This is where I'm putting effort into thinking at the moment. Our eyes see the packaging and our brains decode the information and produce a buy/don't buy decision. Why? What occupies this space between design and decision? Gladwell (Blink, Gladwell, M. 2005 ) talks about a consulting firm which helped make a brand of spirits number one seller based on tweaking the packaging shape alone. He also states that not only the shape and colour of the packaging made customers prefer one product over the other but very subtle variances in the design of the label. And the thing is, the product didn't change! It was just the same as before when it was in second place in the sales chart but now the customer perceives it to be better.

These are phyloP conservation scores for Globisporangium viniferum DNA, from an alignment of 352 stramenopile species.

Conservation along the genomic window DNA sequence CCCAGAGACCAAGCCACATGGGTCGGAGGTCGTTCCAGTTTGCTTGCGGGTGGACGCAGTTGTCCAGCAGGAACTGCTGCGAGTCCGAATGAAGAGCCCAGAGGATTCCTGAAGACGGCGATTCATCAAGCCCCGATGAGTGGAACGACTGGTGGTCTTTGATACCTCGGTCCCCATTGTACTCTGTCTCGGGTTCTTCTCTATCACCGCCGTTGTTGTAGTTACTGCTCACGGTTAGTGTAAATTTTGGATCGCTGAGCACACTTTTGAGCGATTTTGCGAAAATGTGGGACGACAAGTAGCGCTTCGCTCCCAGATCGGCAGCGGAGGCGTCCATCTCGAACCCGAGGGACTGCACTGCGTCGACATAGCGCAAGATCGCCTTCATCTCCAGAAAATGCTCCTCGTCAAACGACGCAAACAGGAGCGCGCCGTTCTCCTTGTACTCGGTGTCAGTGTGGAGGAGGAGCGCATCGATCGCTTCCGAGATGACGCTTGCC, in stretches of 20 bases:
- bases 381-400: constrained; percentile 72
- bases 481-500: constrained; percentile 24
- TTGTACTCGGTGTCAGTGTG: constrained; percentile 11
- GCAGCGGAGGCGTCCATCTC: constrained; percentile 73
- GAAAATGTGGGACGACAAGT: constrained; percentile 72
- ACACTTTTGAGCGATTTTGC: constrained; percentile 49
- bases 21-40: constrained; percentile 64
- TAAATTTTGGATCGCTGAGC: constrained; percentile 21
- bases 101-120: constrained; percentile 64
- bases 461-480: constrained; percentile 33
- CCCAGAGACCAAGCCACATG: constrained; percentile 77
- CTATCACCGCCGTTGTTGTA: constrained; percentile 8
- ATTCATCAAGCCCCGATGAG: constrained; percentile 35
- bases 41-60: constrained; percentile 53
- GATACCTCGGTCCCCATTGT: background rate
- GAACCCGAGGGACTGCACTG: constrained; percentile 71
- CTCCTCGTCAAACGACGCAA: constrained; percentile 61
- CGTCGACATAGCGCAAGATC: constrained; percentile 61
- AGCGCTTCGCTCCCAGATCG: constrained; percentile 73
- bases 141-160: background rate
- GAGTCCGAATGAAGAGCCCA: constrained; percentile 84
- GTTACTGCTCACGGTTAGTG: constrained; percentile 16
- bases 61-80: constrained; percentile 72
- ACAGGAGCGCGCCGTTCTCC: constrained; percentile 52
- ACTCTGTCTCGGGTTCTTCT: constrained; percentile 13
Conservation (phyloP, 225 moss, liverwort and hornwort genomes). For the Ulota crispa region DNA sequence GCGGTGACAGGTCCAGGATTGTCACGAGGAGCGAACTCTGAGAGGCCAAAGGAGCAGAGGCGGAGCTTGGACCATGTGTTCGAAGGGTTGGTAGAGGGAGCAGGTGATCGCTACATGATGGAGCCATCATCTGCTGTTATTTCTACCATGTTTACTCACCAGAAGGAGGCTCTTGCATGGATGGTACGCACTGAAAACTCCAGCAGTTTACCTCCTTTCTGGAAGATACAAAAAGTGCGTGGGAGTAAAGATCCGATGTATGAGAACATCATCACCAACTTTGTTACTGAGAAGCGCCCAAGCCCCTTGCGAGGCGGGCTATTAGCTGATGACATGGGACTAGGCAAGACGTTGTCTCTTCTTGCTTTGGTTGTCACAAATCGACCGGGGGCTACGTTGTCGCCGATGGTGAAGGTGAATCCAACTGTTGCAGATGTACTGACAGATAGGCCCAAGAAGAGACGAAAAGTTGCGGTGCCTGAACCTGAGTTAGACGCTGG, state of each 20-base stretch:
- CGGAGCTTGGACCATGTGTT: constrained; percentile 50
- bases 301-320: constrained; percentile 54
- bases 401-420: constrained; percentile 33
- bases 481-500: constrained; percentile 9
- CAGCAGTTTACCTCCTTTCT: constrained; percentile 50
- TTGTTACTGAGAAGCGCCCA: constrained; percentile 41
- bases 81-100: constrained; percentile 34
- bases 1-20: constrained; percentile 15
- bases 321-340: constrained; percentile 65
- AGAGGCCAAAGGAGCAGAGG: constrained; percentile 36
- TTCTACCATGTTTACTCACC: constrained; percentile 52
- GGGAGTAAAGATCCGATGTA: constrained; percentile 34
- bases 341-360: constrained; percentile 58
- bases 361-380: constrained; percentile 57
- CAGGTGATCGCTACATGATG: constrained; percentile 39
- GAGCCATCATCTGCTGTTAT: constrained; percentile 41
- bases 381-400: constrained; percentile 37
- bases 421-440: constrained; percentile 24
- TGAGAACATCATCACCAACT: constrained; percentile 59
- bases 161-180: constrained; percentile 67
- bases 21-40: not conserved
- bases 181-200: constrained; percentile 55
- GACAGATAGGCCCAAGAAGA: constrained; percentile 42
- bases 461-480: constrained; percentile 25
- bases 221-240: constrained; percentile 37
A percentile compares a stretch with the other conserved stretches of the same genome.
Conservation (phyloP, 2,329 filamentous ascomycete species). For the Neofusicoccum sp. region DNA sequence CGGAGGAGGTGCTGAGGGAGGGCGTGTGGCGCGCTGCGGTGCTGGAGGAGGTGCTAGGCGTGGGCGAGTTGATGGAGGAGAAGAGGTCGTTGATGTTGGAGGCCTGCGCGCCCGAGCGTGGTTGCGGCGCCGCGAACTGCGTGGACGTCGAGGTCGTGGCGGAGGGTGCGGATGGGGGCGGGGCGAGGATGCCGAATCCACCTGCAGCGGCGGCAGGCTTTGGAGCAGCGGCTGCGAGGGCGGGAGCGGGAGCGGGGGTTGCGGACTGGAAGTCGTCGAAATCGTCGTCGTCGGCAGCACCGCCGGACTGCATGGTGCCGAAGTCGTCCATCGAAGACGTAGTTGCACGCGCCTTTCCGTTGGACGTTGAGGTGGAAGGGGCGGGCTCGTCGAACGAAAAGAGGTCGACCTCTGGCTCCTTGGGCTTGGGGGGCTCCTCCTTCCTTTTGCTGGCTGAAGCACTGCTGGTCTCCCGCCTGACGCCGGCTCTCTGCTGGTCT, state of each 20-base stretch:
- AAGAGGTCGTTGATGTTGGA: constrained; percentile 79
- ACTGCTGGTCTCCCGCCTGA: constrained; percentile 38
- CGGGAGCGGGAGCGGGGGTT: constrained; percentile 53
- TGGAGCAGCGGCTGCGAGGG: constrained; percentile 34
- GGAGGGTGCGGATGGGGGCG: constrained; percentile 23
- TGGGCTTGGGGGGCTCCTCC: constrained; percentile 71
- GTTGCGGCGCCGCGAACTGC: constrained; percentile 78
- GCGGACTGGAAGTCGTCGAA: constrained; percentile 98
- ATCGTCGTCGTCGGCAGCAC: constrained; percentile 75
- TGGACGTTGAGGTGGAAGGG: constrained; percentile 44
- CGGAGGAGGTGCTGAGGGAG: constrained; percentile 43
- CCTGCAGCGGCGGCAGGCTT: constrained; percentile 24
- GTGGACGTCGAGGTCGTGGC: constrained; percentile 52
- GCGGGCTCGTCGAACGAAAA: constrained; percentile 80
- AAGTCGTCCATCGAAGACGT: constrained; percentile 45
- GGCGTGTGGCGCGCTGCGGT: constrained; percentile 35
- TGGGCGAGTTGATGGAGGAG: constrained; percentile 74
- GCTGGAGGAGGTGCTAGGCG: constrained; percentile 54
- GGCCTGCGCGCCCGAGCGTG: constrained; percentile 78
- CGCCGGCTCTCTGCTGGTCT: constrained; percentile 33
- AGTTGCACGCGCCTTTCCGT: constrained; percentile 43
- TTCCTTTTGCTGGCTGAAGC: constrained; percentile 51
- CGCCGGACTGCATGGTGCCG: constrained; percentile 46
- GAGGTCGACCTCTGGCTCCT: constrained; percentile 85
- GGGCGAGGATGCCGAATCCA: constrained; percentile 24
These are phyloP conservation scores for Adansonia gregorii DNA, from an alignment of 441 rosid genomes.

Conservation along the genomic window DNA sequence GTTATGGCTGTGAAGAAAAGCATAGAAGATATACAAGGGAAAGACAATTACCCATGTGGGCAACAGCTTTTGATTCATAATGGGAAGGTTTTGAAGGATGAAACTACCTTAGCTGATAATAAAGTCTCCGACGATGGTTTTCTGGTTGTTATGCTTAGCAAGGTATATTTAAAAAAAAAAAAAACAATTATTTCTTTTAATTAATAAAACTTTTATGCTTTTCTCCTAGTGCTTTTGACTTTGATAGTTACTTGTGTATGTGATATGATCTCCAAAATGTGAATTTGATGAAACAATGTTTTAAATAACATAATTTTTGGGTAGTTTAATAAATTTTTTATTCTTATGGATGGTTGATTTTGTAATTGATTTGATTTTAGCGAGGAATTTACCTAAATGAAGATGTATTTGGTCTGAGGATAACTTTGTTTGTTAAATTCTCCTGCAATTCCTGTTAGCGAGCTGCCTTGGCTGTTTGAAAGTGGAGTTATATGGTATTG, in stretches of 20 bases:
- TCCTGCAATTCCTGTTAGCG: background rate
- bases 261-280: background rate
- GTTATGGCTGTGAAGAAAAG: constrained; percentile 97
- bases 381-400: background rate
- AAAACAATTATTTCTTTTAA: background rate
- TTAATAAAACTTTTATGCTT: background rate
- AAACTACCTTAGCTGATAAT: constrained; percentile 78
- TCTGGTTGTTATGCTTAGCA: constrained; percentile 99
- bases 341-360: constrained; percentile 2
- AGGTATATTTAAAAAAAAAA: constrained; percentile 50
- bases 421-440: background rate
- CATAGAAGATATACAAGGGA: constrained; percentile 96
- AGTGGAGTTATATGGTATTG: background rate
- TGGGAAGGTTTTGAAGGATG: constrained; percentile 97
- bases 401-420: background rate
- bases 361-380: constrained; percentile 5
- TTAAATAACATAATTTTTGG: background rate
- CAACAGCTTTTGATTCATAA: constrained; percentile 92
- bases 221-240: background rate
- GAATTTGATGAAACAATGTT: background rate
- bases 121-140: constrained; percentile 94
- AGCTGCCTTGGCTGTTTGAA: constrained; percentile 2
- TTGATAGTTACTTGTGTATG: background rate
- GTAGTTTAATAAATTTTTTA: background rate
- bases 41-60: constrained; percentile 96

So I'm setting off on a deep journey into the world of Design Theory and its affect on the buying decision. Where will it lead me? Through typography, sociology, psychology no doubt, even maybe early human history. Feel free to join the journey with me...

Next stop: Think!: Why Crucial Decisions Can’t Be Made in the Blink of an Eye (Simon and Schuster, 2006)

Thursday, January 13, 2011

Thursday, January 06, 2011

Starbucks-the evolution of brand

Starbucks is evolving its brand and has come up with a new logo. This reflects the businesses ongoing efforts to branch out into other sectors and its desire to be not chained to the idea of coffee alone.

Is this a perfectly reasonable evolution or is it crazy to think of Starbucks selling anything other than coffee products? Well this is why they are tweaking the logo to prepare customers and open the brand up. Check out the BBC article here.

A previous incarnation of the Starbucks logo brought flack from different quarters in the past...: